Skip to main navigationSkip to main content
The University of Southampton
Ocean and Earth Science, National Oceanography Centre SouthamptonPostgraduate study

Amanda Ceroli MSc Oceanography, 2020

Fulbright Scholar

Amanda Ceroli's Photo

I chose Southampton because it is world-renowned for ocean sciences, and one of the best places to study with access to leading scientists in the field. I have heard the scientific labs are exceptional, and I am looking forward to working in one when I finally determine a project.

How did you find out about the Fulbright Award and why did you choose to come and study at Southampton? Why did you choose MSc Oceanography?

I was first introduced to Fulbright while I was a second year when a few of mine won the award to continue their studies abroad. I was intrigued by the prospect of studying abroad, as I have a passion for traveling and learning from other cultures. I began researching the possibilities and requirements of the award. I found that Southampton University had a Fulbright partnership award to fund master’s degrees.

I chose Southampton because it is world-renowned for ocean sciences, and one of the best places to study with access to leading scientists in the field. I heard about Southampton through their undergraduate exchange program for marine biology with my uni in the US (University of North Carolina Wilmington). I didn’t have the chance to participate with my degree course (Physics), but I had some friends who did, and it has interested me ever since.

Which pathway have you chosen and what is it like studying here? How does it compare to studying in the USA?

I chose the Physical Oceanography pathway. I feel university life is essentially the same, well with respect to my daily life. The main difference is there is a lot more independent study time here, where the expectation is for you to enhance your learning on your own, mainly through recommended readings. Whereas in the US, independent study time would more be focused on completing daily assignments related to the course material. It is an interesting mental transition where I feel I am less productive with my time by just reading papers. Concerning the city, in general, it is easier to explore around here than where I am from in the US. The ease of either walking or using public transportation also makes it feel a bit safer here.

What are you enjoying most about your course and what are you looking forward to doing on the course? Are there any field work opportunities?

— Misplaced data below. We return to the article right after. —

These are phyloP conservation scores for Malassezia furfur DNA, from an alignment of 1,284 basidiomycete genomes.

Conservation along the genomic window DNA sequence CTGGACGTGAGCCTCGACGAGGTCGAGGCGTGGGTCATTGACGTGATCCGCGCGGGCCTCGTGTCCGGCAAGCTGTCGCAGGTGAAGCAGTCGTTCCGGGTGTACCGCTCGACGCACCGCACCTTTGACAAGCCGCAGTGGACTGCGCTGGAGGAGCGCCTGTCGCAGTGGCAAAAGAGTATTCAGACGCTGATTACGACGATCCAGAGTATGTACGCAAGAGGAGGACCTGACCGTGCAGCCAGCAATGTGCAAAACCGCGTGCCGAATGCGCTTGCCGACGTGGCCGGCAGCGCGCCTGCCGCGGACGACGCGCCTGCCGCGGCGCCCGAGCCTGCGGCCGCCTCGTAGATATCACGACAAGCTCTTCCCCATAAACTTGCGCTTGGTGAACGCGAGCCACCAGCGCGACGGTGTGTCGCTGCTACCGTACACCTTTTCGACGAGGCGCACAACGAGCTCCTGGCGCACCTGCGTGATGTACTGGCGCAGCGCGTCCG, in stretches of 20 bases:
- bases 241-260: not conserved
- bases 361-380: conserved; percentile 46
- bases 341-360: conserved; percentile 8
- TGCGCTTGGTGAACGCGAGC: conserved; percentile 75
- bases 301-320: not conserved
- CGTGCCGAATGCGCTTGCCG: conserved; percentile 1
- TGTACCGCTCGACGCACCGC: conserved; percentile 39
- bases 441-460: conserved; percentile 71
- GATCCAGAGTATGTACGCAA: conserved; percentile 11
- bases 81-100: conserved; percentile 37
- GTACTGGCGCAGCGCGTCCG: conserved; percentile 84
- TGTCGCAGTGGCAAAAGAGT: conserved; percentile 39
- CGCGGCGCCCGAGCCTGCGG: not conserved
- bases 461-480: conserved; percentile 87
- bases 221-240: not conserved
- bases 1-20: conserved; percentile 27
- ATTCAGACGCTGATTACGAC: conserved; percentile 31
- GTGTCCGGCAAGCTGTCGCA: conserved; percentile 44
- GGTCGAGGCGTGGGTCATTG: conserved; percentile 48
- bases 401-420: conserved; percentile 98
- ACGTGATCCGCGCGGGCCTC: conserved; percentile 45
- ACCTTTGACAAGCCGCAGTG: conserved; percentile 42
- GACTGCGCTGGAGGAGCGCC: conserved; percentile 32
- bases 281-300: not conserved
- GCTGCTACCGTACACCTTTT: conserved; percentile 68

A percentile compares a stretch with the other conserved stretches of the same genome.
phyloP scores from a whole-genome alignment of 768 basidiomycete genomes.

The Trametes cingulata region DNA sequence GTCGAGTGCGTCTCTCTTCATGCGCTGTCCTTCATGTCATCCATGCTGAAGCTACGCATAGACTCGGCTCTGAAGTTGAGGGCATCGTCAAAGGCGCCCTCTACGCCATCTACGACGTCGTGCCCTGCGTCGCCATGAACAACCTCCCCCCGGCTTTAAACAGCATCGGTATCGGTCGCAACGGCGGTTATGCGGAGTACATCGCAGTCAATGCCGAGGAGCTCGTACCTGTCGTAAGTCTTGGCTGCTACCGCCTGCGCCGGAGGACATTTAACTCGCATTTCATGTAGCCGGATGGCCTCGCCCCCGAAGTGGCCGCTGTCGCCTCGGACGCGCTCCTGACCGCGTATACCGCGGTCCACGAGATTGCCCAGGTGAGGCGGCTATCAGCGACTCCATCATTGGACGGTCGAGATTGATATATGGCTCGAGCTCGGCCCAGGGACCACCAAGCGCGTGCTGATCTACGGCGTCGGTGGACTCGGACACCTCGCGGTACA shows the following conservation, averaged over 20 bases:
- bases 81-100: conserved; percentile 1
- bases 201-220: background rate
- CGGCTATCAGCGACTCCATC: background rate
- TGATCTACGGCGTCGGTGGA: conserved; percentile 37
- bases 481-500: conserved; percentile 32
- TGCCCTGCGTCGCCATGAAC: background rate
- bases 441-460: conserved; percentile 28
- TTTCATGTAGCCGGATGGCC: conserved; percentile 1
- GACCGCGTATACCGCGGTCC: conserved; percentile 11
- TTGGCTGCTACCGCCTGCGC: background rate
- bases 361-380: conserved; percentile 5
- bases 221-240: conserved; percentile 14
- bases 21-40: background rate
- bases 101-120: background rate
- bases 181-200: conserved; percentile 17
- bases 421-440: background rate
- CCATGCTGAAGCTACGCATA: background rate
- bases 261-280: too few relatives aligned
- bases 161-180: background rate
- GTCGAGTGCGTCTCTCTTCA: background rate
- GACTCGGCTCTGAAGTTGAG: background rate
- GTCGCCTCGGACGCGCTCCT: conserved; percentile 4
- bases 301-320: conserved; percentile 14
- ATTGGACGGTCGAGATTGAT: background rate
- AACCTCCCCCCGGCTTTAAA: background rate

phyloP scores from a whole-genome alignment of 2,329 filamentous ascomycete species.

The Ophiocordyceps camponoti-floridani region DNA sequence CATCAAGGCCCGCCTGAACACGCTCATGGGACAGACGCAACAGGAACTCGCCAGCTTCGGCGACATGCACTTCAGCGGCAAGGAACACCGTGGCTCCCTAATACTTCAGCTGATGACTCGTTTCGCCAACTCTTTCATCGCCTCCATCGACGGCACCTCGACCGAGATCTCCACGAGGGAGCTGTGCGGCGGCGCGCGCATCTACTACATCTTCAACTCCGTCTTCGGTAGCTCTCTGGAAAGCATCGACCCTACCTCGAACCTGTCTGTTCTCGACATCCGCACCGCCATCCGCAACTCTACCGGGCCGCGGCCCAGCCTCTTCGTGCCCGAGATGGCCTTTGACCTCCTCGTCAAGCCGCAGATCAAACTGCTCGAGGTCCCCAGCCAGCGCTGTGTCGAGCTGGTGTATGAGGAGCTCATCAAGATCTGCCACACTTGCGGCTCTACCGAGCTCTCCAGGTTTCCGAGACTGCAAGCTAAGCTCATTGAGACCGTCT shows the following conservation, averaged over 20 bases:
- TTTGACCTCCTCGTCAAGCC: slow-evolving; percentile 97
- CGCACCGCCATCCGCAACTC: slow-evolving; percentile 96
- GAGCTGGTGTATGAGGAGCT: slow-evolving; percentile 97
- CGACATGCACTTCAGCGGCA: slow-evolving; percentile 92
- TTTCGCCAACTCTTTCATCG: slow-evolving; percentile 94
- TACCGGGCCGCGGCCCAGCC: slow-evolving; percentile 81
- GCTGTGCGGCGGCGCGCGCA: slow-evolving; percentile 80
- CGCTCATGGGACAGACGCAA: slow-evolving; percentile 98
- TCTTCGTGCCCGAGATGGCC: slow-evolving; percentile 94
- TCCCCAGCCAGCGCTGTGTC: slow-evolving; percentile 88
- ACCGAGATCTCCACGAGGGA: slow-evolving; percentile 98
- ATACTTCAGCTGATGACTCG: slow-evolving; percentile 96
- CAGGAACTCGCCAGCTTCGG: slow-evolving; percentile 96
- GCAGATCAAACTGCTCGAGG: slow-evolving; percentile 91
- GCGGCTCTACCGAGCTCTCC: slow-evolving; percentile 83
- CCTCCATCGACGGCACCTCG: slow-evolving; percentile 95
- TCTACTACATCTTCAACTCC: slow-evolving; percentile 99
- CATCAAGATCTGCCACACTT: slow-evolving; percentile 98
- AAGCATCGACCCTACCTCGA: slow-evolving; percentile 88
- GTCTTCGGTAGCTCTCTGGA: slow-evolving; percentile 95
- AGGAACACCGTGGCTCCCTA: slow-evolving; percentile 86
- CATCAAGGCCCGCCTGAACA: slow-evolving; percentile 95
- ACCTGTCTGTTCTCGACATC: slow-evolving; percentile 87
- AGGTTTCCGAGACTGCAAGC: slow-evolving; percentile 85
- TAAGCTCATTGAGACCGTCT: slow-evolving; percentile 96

The degree itself is set up for students to gain a general understanding of the inner workings of the ocean environment. Though most of the courses aren’t in my particular concentration and are challenging in that sense, I have enjoyed learning the fundamentals of each aspect, their interactions, and especially how they make up the world oceans.

The Master’s Boat week was definitely a highlight in my opinion. I enjoy practical hands-on experiences like that and is one of the biggest appeals of this field for me. This occurred in the 6th week of term. We were separated into small teams that rotated around stations on the ship, so we could experience every scientific aspect of normal research cruises: software management while deploying the instruments, chemical and biological analysis, and data recording.

Which modules are you enjoying at the moment and which ones are you looking forward to undertaking?

Though I enjoy all of them, my favourite course right now is called Coastal Sediment Dynamics. This is mainly because it is taught from a physics and engineering standpoint, which I find more exciting and understand more easily. The versatility of physics always fascinates me, and this course is no exception.

I am looking forward to my courses next semester, especially the Modelling Coastal Processes course. The coastal zone is one of the most complex and least understood areas but is also the most important for human societies as it is where our daily lives intersect with the ocean. Therefore events in this region have the greatest immediate impacts on human societies. However, I am looking forward to all three courses I am taking: Ecological Modelling, Climate Cycles, and Modelling Coastal Processes. These are short 3-week intensive models, which will be another challenge in itself as I have never experienced this type of lecture schedule before. I’m excited to learn more about the global applications of the fundamental concepts I’ve learned this semester.

What are your thoughts on the facilities here and what’s it like to study at NOCS, based on the waterfront?

Unfortunately, I have not been able to utilize the unique facilities at NOCS, besides being on the research vessel during boat week, since this semester is more focused on gaining a general understanding of the individual fields within oceanography. It does live up to the expectations for scenic views being waterfront, especially when it is sunny outside. To me it creates a calming atmosphere to study an do work. I have heard the scientific labs are exceptional, and I am looking forward to working in one when I finally determine a project.